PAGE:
FACTS

[¶ 2.] On June 9, 2007, A.B. and several others were partying at the Christy Steele residence in Rapid City. A.B. later reported that he drank four or five 40-ounce beers at the party. When the beer ran out, A.B., Anthony One Feather, and S.B.B. (co-Defendants) decided to go on a "beer run." Witnesses from the party stated that the co-Defendants were passing around a silver and black BB gun and telling people they were going to use it to rob the liquor store. Shortly after midnight, the co-Defendants robbed the Loaf `N Jug convenience store and stole two 12-packs of beer, cash, and cigarettes.1 Store clerk Darren Good followed the co-Defendants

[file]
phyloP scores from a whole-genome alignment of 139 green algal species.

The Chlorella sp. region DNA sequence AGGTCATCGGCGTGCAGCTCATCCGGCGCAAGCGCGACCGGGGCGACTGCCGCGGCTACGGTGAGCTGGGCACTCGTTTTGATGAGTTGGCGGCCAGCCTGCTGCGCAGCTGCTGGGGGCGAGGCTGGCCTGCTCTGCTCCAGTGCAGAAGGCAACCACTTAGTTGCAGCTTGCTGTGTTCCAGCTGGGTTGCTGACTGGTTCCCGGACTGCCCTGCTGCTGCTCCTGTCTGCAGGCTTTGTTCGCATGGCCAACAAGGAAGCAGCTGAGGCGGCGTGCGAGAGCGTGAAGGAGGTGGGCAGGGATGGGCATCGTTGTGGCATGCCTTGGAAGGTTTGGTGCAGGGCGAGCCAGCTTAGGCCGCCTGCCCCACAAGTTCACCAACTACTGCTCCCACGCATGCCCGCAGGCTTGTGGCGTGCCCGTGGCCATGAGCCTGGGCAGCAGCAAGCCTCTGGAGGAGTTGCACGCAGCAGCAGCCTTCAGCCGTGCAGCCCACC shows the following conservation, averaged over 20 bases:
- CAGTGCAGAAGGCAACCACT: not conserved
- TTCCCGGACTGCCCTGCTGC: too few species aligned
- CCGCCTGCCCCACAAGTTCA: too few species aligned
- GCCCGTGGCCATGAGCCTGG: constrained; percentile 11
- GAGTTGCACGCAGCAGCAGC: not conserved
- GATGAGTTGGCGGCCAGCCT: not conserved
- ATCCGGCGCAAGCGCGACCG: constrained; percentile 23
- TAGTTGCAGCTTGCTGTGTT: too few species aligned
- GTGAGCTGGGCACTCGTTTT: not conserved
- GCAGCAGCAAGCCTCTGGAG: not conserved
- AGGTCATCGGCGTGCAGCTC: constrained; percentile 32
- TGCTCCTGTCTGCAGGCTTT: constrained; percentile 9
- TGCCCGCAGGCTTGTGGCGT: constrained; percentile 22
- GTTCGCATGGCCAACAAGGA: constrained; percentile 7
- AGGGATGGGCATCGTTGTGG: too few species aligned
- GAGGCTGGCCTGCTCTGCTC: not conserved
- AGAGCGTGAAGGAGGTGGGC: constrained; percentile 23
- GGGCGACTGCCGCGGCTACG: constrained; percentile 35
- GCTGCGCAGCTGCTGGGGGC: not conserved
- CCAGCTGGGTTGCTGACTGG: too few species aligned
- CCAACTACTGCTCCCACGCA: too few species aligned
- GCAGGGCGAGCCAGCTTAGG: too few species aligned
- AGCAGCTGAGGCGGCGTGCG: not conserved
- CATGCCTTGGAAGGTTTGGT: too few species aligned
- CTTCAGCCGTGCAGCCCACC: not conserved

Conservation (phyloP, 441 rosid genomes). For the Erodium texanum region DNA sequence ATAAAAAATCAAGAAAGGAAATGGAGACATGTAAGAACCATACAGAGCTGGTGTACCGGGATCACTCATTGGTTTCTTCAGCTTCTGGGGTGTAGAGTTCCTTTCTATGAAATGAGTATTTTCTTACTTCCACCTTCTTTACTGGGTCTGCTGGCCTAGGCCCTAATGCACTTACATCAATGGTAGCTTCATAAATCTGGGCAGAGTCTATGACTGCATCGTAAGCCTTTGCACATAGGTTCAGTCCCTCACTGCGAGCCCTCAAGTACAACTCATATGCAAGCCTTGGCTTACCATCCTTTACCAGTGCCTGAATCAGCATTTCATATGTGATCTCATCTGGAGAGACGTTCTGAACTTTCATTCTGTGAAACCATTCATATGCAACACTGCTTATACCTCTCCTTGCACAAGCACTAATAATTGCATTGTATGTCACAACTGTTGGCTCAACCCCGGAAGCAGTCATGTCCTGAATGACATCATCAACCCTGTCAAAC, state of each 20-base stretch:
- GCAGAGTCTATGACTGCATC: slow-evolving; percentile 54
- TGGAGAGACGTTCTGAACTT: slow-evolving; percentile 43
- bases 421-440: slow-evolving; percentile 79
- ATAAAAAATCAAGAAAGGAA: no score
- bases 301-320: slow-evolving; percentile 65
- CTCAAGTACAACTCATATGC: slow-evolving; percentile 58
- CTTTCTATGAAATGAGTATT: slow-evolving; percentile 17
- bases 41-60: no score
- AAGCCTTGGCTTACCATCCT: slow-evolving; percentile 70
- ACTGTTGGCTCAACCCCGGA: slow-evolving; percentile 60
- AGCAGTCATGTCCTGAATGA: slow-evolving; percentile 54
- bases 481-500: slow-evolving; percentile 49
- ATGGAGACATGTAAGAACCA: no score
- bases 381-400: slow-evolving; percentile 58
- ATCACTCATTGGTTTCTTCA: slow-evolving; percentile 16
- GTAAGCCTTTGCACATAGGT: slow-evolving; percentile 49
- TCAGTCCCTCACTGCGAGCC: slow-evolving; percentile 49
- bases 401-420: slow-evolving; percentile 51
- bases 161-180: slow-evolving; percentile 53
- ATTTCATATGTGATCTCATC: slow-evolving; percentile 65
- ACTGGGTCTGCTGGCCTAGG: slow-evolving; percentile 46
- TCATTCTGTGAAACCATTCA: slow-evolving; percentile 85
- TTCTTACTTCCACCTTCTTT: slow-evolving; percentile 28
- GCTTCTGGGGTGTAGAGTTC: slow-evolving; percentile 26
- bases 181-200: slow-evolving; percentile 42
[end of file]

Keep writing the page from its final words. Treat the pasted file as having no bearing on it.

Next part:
758 N.W.2d 912

out of the store. The co-Defendants beat, kicked, and broke a bottle of beer on Good's face, breaking Good's nose, causing massive bruising and lacerations to Good's face, causing Good's right eye to swell shut, and causing Good memory loss.

[¶ 3.] On June 28, 2007, A.B. was indicted for one count of first degree robbery, or, in the alternative, second degree robbery, one count of conspiracy to commit first degree robbery, and one count of simple assault. A.B. requested a transfer to juvenile court. A transfer hearing was held on October 2, 2007. In addition to evidence relating to the June 9 incident, evidence and testimony were presented regarding A.B.'s family, school, and social history.